Grocers Test Dark Stores Solely Dedicated to Fulfilling Online Orders

Grocers are building automated mini-warehouses inside their stores and opening up "dark stores" to keep up with online orders.

Aisle Backpack Buyer 2292919

Online grocery shopping is becoming increasingly popular among consumers, though traditional brick-and-mortar grocery stores aren't prepared for the growing demand.

Food & Beverage Sector Report found that leading retailers have begun to prioritize their e-commerce presence by expanding their online assortment and fulfillment options. Online grocery is expected increase at a CAGR of 13% through 2024, increasing total online sales to $162 billion.

Grocers are responding to increasing demands. Safeway offers home delivery within two hours of placing an order. Instacart delivers groceries in two hours from Whole Foods, Target, Costco and Petco, while meal-kit services offer pre-prepared meal plans with home delivery.

Now, grocers are building automated mini-warehouses inside their stores and opening up "dark stores" - locations that look like supermarkets but are closed to customers - to make deliveries and prepare pickup orders, CNN reports. Walmart has reportedly trained more than 30,000 workers to fulfill customers' online grocery orders, but that often leads to congested aisles within its own stores, especially during peak shopping teams. 

A CBRE report found that the growth of online grocery sales is prompting the U.S. market for cold-storage warehouses to have strong growth with a demand of 100 million square feet over the next five years.

“Few sectors of commercial real estate will undergo as much transformation in the coming years as the cold-storage industry due to e-commerce’s impact on this previously underpenetrated market,” says Matthew Walaszek, CBRE Associate Director of Industrial & Logistics Research, Americas. “We will see robust demand, further innovation in delivery and automation, and possibly more consolidation among major players."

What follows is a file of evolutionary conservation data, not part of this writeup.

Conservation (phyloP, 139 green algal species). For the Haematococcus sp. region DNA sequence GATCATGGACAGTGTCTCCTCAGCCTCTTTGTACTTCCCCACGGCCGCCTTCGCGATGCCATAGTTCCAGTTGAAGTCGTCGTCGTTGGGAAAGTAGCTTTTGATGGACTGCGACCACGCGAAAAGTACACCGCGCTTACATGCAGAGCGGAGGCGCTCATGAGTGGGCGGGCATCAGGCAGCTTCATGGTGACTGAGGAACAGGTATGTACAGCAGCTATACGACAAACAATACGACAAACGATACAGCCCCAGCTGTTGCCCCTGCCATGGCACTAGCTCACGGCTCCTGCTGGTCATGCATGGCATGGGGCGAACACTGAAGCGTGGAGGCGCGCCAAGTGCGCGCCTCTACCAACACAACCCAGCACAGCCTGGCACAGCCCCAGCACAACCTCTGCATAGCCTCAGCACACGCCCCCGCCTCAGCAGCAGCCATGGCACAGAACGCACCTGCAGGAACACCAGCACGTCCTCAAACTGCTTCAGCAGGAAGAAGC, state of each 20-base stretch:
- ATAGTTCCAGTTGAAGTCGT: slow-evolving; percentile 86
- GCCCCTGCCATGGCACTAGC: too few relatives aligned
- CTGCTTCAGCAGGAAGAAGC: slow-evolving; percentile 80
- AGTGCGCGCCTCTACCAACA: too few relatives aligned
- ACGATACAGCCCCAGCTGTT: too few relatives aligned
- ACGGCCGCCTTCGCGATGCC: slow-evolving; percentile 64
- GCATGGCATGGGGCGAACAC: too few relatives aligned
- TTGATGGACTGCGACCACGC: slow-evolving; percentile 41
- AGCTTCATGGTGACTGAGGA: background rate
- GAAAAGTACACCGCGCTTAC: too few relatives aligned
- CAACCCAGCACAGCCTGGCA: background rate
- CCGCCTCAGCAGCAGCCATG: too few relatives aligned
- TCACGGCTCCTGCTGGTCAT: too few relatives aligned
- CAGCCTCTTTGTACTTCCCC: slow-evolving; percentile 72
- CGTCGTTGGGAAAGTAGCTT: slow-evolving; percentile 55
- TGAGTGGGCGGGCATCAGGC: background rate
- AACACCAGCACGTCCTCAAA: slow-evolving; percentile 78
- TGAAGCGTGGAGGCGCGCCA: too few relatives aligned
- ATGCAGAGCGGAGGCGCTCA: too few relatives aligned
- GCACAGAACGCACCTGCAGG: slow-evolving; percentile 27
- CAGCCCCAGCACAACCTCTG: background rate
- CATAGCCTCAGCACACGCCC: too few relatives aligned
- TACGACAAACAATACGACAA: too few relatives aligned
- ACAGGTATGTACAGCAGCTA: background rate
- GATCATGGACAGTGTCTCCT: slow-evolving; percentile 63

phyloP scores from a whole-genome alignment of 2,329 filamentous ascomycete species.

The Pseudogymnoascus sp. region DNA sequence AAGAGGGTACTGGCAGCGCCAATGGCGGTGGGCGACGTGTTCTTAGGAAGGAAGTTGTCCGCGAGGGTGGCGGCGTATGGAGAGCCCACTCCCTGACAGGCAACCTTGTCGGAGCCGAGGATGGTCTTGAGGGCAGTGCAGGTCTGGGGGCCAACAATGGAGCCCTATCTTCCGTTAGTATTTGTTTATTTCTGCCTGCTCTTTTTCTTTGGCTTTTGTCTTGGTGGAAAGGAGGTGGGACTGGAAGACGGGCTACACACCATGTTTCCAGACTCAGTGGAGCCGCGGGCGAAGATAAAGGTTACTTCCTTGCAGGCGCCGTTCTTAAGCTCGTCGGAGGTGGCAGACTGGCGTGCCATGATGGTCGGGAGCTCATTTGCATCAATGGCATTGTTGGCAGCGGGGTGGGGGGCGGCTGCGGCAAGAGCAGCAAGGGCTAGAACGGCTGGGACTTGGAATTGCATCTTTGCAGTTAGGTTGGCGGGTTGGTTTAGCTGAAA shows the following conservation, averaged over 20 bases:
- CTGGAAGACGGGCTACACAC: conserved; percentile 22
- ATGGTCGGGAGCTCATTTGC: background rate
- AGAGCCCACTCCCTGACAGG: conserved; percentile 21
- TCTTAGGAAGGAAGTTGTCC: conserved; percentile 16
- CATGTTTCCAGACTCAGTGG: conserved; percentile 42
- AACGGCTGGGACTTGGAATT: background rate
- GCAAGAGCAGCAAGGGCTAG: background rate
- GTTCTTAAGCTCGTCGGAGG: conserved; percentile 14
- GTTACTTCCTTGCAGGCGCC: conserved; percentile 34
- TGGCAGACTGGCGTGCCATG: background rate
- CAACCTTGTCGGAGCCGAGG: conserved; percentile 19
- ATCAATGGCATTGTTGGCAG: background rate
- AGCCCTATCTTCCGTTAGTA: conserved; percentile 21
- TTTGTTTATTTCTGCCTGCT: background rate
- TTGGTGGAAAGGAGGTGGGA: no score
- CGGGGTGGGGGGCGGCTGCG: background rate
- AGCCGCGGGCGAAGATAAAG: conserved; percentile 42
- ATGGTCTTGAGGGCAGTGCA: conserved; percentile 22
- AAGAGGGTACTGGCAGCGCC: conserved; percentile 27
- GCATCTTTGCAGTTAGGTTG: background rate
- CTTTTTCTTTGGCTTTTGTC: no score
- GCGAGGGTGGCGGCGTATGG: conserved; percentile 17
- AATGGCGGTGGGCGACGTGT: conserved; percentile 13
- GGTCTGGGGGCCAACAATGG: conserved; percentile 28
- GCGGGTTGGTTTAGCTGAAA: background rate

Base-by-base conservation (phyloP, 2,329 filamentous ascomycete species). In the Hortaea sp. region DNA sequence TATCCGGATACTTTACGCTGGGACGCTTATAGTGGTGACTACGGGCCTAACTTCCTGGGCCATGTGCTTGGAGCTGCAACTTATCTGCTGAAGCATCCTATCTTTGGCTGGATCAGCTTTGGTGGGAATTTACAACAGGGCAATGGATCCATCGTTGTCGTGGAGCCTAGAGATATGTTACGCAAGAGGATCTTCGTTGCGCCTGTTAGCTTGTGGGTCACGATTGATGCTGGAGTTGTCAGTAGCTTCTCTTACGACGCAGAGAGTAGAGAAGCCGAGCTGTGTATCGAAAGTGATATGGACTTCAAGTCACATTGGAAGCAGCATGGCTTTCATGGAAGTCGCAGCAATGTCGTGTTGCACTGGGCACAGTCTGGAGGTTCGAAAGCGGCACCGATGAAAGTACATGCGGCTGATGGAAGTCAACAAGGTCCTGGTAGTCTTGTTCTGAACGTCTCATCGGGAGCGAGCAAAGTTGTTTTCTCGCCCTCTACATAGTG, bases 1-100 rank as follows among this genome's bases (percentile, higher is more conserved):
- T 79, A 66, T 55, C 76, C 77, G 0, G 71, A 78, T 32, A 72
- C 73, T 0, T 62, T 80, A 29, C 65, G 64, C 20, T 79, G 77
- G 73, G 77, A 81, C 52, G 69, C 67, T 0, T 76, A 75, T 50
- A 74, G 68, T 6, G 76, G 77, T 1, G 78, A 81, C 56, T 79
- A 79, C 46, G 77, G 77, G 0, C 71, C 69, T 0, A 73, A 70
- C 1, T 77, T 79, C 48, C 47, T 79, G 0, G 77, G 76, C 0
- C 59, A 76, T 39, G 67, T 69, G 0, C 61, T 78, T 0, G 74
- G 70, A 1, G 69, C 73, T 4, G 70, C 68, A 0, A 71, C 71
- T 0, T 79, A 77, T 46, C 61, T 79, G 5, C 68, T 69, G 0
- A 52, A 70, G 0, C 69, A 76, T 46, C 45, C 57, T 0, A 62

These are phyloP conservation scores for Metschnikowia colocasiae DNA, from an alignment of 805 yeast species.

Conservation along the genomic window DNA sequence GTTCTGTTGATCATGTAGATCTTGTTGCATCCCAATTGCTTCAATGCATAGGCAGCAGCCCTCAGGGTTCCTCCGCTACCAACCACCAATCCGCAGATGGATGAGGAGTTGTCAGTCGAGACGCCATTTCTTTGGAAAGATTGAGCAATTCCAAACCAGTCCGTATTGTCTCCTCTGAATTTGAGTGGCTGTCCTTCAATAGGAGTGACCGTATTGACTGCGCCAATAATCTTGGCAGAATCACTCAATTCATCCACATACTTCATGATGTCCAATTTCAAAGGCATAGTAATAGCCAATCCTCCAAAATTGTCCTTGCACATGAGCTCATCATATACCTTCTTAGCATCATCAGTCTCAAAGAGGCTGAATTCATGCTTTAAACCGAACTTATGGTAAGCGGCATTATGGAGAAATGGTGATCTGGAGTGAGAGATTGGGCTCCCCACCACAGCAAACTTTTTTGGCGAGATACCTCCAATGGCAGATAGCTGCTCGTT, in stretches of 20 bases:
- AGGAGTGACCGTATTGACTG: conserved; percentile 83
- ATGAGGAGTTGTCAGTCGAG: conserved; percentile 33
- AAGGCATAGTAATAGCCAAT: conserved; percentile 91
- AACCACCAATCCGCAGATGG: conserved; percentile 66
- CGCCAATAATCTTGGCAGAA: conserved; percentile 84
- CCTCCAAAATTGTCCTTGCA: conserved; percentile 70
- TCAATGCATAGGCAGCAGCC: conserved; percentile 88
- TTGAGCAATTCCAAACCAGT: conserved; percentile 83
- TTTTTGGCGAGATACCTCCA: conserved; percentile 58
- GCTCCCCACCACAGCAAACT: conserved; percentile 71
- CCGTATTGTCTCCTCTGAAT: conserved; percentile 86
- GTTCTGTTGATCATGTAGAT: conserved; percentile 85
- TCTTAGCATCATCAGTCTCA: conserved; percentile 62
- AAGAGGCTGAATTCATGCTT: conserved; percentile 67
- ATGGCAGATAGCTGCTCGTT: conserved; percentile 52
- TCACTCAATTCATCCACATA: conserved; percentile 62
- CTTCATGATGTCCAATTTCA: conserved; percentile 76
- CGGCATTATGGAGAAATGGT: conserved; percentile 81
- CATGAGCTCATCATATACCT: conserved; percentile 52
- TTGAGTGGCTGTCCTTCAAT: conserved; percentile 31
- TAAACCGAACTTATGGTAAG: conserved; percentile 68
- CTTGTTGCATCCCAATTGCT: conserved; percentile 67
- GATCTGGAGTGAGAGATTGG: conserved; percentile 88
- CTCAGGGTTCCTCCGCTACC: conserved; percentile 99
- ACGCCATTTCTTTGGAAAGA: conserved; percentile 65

For example, Albertsons is testing automated "micro-fulfillment centers" in the backs of its stores that are dedicated to order fulfillment. 

As a customer enters their order using Albertsons' e-commerce interface, the order will then be delivered to the automated system, allowing Takeoff's solution to take over the fulfillment process. AI-enabled robots and system of totes and conveyors will collect items for online grocer orders in minutes. The items will then be delivered to an Albertsons employee to prepare the order for the customer.  

In addition, Walmart's Salem, New Hampshire location is piloting a system with autonomous carts that gather customers' grocery orders and bring them to Walmart workers who then prepare them for delivery or pickup. 

CNN reports that analysts believe that these models are an advantage over large, centralized warehouses as they are often located further away from customers than stores. Micro-fulfillment centers can save grocers in delivery costs. 

Read Next: Robotics Growth in the Warehouse

In Kindred’s whitepaper “Robotics in Fulfillment: When Automation Becomes the Newest Warehouse Team Member,” the company details how emerging technologies are drastically changing the warehouse space.

Automation and robotics have improved many tasks that are typically assigned to warehouse staff. By using new technologies, tasks are performed at a quicker pace and with less effort. This allows warehouses to shift human capital to more valuable functions and gain greater efficiencies.

According to the report, once the e-commerce boom began in 2015, SKUs at average warehouse or fulfillment centers increased by 18.5 percent. The rise helped increase demands on pick, packing and shipping operations; however, it left many operations short-handed as they aimed to fulfill orders at a faster rate to keep up with the likes of Amazon.

However, dark stores are growing in popularity as they incorporate automation and are manned by employees to pick certain goods that are purchased online.